Additional information on Paul Otellini and the company's share price has been added to this story.
The Intel chief, who has led the No.1 chip maker since 2005, has decided to retire at the company's annual shareholders' meeting next year.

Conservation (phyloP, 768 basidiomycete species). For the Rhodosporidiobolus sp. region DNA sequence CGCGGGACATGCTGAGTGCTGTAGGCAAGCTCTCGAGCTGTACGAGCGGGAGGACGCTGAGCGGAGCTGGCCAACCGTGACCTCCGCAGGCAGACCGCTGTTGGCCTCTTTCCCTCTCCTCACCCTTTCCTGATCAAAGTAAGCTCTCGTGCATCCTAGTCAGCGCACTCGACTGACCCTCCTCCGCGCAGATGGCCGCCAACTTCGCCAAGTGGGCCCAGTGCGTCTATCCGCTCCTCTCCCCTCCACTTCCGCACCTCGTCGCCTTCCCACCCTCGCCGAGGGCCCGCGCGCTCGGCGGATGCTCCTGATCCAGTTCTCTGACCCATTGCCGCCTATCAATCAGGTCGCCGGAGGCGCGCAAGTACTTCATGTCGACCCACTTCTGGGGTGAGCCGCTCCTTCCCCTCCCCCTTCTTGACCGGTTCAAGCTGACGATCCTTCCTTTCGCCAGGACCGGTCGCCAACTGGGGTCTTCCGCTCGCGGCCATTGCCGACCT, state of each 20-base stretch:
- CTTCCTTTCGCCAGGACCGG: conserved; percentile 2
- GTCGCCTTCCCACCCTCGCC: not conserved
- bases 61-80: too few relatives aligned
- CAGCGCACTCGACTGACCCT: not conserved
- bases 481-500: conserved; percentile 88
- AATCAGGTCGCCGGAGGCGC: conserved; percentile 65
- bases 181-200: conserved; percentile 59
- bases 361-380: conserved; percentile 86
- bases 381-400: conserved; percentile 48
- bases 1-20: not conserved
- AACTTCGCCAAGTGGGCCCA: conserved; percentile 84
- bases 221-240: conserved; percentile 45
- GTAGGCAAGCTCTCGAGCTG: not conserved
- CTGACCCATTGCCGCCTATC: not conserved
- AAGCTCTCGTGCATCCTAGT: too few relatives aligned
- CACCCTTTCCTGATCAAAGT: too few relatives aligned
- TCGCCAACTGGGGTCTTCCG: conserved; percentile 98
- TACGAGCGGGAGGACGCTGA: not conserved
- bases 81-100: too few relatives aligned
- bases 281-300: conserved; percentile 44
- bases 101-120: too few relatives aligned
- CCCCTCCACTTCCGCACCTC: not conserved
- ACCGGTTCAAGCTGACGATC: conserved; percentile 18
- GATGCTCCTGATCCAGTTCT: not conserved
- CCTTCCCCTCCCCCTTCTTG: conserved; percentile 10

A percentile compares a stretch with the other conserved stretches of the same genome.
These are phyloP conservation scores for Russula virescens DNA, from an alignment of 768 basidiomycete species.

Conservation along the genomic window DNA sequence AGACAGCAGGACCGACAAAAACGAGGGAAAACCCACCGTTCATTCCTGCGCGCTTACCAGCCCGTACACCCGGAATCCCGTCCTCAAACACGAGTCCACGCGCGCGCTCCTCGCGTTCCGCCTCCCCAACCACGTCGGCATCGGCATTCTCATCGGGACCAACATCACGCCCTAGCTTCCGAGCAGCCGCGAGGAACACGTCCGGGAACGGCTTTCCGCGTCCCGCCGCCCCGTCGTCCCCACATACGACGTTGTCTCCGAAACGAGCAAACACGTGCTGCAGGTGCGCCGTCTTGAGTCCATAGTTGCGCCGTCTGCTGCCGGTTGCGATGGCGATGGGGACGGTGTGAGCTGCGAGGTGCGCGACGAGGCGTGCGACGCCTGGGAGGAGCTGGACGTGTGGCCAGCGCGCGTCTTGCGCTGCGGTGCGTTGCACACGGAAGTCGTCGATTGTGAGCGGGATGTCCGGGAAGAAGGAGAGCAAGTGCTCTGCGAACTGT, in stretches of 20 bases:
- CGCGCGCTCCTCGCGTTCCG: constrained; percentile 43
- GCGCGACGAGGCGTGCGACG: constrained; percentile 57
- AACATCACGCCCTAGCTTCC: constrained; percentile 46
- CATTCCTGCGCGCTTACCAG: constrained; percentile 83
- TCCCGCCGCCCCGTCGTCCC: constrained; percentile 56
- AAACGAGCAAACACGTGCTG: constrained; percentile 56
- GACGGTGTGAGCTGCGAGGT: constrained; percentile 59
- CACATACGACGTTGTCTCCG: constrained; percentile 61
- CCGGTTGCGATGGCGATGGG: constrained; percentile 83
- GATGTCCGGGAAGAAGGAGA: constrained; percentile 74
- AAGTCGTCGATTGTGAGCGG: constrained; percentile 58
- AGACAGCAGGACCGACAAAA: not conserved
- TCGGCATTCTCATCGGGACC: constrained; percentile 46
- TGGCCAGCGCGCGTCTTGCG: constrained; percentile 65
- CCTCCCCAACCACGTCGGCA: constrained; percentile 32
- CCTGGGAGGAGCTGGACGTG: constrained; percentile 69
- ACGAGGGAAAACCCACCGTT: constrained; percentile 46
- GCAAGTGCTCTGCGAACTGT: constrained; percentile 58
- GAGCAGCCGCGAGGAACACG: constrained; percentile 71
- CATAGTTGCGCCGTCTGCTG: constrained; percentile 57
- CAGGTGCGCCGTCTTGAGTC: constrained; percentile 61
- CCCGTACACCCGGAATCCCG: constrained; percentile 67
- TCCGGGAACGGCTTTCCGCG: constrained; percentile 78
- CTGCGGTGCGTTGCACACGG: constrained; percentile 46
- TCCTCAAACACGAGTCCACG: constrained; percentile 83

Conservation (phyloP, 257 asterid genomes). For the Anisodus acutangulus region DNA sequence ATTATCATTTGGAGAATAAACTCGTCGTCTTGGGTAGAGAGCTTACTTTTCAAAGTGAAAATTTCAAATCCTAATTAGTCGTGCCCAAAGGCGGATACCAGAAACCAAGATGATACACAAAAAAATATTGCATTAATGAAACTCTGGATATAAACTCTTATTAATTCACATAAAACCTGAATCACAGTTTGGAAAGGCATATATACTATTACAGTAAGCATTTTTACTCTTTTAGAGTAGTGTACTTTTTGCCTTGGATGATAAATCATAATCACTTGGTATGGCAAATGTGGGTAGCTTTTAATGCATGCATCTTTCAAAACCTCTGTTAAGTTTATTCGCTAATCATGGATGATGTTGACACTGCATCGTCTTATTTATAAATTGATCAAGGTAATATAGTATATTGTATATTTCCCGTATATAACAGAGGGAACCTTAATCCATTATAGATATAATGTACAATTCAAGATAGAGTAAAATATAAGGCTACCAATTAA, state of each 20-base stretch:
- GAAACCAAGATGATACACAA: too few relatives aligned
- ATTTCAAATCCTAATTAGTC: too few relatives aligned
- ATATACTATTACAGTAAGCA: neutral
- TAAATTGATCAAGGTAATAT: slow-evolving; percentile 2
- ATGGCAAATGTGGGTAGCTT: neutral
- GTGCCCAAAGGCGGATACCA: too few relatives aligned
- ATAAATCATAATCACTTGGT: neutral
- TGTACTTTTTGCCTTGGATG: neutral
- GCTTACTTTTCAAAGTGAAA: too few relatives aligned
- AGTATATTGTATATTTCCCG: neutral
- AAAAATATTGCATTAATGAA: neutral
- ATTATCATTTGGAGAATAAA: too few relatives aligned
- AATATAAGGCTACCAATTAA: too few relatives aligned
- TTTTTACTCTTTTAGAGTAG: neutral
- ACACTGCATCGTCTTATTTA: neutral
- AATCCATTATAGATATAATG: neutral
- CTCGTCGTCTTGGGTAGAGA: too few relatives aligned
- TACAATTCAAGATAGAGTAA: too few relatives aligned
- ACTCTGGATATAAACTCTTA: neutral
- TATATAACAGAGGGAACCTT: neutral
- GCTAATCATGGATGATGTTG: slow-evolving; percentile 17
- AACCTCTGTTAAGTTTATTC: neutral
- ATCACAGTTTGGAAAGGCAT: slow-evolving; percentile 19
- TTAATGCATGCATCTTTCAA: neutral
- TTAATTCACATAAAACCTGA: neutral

"I've been privileged to lead one of the world's greatest companies," Otellini said, in a statement released by the company. "After almost four decades with the company and eight years as CEO, it's time to move on and transfer Intel's helm to a new generation of leadership."Intel's board will conduct the process to choose Otellini's successor and will consider internal and external candidates, according to the company statement. During Otellini's tenure as CEO, Intel has generated cash from operations of $107 billion and made $23.5 billion in dividend payments. The Santa Clara, Calif.-based firm has also increased its quarterly dividend by 181% from 8 cents to 22.5 cents. The company's annual revenue has climbed from $38.8 billion to $54 billion on the 62-year old Otellini's watch, while annual earnings grew from $1.40 a share to $2.39 a share. Otellini, who took over from Craig Barrett as Intel CEO in May 2005, is credited with guiding the company through one of the most turbulent periods in U.S. economic history. He also won plaudits for dragging Intel back to its technology roots while bolstering its reputation for innovation. In the years prior to Otellini's appointment as CEO, Intel had diversified into new areas such as telecom components, a strategy which left the firm searching for direction and also opened the door for arch-rival AMD (AMD). Otellini, however, refocused Intel's efforts on its core x86 technology, and has also overseen the company's move into 32-nanometer and 22-namometer technologies, as well as Ultrabooks. In recent years, though, the company has faced increasingly stiff competition from design rival ARM (ARMH) and graphics chip maker Nvidia (NVDA). Shares of Intel, which cited weak demand in its third-quarter results last month, were down 1.49% at $19.89 in early Monday trading. --Written by James Rogers in New York. Follow @jamesjrogers >To submit a news tip, send an email to: firstname.lastname@example.org.